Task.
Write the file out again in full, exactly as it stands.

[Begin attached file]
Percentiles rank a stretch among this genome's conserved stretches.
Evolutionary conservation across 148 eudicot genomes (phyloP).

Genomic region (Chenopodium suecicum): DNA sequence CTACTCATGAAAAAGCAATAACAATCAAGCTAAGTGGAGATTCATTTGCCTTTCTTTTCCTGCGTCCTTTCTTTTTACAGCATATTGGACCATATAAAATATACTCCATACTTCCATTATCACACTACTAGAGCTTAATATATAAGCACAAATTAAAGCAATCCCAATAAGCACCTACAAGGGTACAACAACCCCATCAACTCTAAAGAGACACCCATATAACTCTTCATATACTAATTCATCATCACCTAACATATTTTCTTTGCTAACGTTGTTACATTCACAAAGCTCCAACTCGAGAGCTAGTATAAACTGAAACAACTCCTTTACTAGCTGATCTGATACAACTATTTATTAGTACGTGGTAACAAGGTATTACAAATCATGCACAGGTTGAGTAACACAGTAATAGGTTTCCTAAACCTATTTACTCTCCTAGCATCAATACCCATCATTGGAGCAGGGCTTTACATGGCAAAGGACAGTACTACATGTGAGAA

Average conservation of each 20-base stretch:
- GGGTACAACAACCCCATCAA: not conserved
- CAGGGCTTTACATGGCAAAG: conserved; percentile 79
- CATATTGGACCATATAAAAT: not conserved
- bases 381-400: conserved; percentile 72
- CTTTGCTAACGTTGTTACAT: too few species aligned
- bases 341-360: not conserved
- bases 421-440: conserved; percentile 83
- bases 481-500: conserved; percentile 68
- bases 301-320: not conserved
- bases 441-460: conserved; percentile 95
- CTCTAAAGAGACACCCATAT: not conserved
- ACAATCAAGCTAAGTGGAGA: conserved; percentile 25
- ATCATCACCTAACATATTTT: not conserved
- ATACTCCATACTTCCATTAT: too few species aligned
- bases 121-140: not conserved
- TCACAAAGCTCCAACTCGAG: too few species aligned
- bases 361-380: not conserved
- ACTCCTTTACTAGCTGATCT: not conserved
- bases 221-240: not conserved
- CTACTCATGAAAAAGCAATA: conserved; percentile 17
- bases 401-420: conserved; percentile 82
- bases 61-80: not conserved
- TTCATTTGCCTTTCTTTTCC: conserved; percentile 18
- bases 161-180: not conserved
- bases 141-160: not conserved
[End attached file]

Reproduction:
Percentiles rank a stretch among this genome's conserved stretches.
Evolutionary conservation across 148 eudicot genomes (phyloP).

Genomic region (Chenopodium suecicum): DNA sequence CTACTCATGAAAAAGCAATAACAATCAAGCTAAGTGGAGATTCATTTGCCTTTCTTTTCCTGCGTCCTTTCTTTTTACAGCATATTGGACCATATAAAATATACTCCATACTTCCATTATCACACTACTAGAGCTTAATATATAAGCACAAATTAAAGCAATCCCAATAAGCACCTACAAGGGTACAACAACCCCATCAACTCTAAAGAGACACCCATATAACTCTTCATATACTAATTCATCATCACCTAACATATTTTCTTTGCTAACGTTGTTACATTCACAAAGCTCCAACTCGAGAGCTAGTATAAACTGAAACAACTCCTTTACTAGCTGATCTGATACAACTATTTATTAGTACGTGGTAACAAGGTATTACAAATCATGCACAGGTTGAGTAACACAGTAATAGGTTTCCTAAACCTATTTACTCTCCTAGCATCAATACCCATCATTGGAGCAGGGCTTTACATGGCAAAGGACAGTACTACATGTGAGAA

Average conservation of each 20-base stretch:
- GGGTACAACAACCCCATCAA: not conserved
- CAGGGCTTTACATGGCAAAG: conserved; percentile 79
- CATATTGGACCATATAAAAT: not conserved
- bases 381-400: conserved; percentile 72
- CTTTGCTAACGTTGTTACAT: too few species aligned
- bases 341-360: not conserved
- bases 421-440: conserved; percentile 83
- bases 481-500: conserved; percentile 68
- bases 301-320: not conserved
- bases 441-460: conserved; percentile 95
- CTCTAAAGAGACACCCATAT: not conserved
- ACAATCAAGCTAAGTGGAGA: conserved; percentile 25
- ATCATCACCTAACATATTTT: not conserved
- ATACTCCATACTTCCATTAT: too few species aligned
- bases 121-140: not conserved
- TCACAAAGCTCCAACTCGAG: too few species aligned
- bases 361-380: not conserved
- ACTCCTTTACTAGCTGATCT: not conserved
- bases 221-240: not conserved
- CTACTCATGAAAAAGCAATA: conserved; percentile 17
- bases 401-420: conserved; percentile 82
- bases 61-80: not conserved
- TTCATTTGCCTTTCTTTTCC: conserved; percentile 18
- bases 161-180: not conserved
- bases 141-160: not conserved